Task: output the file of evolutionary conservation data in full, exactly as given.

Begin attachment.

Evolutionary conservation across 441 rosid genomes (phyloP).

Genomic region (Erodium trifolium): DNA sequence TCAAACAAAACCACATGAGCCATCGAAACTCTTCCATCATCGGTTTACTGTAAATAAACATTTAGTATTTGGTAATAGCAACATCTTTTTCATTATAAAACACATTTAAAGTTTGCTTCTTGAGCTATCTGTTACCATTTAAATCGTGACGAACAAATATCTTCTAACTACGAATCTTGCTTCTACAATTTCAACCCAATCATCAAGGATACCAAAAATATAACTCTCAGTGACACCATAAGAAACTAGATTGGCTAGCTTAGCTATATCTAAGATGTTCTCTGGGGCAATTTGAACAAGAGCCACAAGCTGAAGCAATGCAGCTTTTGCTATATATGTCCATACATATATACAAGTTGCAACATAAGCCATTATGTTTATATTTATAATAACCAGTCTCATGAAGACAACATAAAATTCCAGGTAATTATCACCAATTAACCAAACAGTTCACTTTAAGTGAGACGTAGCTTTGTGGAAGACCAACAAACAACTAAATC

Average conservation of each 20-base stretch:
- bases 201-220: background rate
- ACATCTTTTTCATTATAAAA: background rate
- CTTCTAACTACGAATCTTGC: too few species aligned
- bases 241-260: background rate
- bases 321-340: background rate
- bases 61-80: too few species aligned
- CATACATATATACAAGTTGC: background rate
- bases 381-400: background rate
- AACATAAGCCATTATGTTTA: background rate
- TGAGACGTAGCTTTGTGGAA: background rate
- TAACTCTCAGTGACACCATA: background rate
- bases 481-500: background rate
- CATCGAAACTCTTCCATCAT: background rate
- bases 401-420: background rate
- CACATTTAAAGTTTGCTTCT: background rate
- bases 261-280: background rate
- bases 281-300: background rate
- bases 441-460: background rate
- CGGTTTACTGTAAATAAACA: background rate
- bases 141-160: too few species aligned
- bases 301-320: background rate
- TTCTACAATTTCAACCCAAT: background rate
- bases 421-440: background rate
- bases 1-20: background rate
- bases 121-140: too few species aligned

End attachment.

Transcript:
Evolutionary conservation across 441 rosid genomes (phyloP).

Genomic region (Erodium trifolium): DNA sequence TCAAACAAAACCACATGAGCCATCGAAACTCTTCCATCATCGGTTTACTGTAAATAAACATTTAGTATTTGGTAATAGCAACATCTTTTTCATTATAAAACACATTTAAAGTTTGCTTCTTGAGCTATCTGTTACCATTTAAATCGTGACGAACAAATATCTTCTAACTACGAATCTTGCTTCTACAATTTCAACCCAATCATCAAGGATACCAAAAATATAACTCTCAGTGACACCATAAGAAACTAGATTGGCTAGCTTAGCTATATCTAAGATGTTCTCTGGGGCAATTTGAACAAGAGCCACAAGCTGAAGCAATGCAGCTTTTGCTATATATGTCCATACATATATACAAGTTGCAACATAAGCCATTATGTTTATATTTATAATAACCAGTCTCATGAAGACAACATAAAATTCCAGGTAATTATCACCAATTAACCAAACAGTTCACTTTAAGTGAGACGTAGCTTTGTGGAAGACCAACAAACAACTAAATC

Average conservation of each 20-base stretch:
- bases 201-220: background rate
- ACATCTTTTTCATTATAAAA: background rate
- CTTCTAACTACGAATCTTGC: too few species aligned
- bases 241-260: background rate
- bases 321-340: background rate
- bases 61-80: too few species aligned
- CATACATATATACAAGTTGC: background rate
- bases 381-400: background rate
- AACATAAGCCATTATGTTTA: background rate
- TGAGACGTAGCTTTGTGGAA: background rate
- TAACTCTCAGTGACACCATA: background rate
- bases 481-500: background rate
- CATCGAAACTCTTCCATCAT: background rate
- bases 401-420: background rate
- CACATTTAAAGTTTGCTTCT: background rate
- bases 261-280: background rate
- bases 281-300: background rate
- bases 441-460: background rate
- CGGTTTACTGTAAATAAACA: background rate
- bases 141-160: too few species aligned
- bases 301-320: background rate
- TTCTACAATTTCAACCCAAT: background rate
- bases 421-440: background rate
- bases 1-20: background rate
- bases 121-140: too few species aligned